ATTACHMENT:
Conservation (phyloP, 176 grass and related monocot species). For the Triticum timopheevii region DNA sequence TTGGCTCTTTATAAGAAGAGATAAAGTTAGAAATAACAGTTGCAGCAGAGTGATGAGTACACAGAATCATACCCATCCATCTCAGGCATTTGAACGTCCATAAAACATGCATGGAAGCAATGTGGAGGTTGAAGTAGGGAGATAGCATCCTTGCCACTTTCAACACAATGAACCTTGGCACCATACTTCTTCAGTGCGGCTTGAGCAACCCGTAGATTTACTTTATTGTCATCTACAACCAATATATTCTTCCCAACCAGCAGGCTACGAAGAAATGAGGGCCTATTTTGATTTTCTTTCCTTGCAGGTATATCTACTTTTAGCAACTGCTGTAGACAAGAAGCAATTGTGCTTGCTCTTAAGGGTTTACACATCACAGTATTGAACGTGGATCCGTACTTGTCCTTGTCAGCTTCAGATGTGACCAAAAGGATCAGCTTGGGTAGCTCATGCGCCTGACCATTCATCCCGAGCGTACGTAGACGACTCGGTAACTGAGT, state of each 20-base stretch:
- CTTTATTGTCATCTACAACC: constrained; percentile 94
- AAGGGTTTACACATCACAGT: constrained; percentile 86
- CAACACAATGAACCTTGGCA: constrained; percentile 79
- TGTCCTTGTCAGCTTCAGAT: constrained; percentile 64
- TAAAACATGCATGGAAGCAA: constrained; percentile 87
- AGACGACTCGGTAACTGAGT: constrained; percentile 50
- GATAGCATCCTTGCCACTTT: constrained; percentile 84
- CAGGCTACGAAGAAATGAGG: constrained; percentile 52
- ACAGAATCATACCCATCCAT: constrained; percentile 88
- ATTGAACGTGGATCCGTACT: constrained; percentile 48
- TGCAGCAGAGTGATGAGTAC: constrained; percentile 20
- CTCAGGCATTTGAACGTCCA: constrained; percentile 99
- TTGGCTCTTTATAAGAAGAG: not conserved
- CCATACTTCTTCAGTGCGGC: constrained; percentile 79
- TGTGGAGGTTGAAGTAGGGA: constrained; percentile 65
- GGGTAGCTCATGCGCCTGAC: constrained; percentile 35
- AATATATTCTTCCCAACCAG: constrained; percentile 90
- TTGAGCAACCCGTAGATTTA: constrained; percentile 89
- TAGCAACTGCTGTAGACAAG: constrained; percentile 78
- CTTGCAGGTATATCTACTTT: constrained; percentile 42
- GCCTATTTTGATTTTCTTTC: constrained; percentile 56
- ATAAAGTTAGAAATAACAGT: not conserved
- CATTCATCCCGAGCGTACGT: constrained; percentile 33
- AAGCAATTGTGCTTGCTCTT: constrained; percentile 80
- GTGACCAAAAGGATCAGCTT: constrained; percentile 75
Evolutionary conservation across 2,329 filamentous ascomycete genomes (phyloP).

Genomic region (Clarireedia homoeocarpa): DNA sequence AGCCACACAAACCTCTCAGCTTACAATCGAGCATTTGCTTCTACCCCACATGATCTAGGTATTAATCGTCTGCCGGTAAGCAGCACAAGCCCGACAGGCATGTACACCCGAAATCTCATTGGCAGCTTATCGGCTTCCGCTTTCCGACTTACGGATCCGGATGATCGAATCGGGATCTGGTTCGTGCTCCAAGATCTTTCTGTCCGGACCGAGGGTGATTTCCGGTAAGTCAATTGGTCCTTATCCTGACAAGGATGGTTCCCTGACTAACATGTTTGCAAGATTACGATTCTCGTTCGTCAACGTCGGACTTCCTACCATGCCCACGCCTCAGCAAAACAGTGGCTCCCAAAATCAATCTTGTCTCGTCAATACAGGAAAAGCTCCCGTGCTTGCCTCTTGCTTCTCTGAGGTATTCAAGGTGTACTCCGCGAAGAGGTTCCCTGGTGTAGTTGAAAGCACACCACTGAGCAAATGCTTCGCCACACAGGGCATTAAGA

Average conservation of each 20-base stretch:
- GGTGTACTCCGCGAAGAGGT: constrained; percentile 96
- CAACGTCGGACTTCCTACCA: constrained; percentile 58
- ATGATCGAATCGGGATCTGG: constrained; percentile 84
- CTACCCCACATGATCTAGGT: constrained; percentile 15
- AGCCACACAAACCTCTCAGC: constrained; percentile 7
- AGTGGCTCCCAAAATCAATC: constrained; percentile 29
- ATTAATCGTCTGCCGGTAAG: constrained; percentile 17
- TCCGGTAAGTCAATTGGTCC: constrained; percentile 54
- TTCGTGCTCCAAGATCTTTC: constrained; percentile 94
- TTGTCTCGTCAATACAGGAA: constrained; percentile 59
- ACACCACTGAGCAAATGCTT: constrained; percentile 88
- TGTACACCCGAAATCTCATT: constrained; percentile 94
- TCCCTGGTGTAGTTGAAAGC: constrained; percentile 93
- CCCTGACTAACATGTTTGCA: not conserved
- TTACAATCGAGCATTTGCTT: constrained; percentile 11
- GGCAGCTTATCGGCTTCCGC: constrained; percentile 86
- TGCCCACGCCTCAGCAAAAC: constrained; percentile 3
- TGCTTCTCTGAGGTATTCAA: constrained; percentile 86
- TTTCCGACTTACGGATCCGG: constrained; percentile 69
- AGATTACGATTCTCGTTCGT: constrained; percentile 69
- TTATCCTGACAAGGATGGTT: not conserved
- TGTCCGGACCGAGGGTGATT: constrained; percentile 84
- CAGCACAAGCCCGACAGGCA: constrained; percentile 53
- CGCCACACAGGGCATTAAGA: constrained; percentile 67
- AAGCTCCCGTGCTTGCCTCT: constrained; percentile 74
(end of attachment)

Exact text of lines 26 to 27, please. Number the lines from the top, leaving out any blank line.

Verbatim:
- GTGACCAAAAGGATCAGCTT: constrained; percentile 75
Evolutionary conservation across 2,329 filamentous ascomycete genomes (phyloP).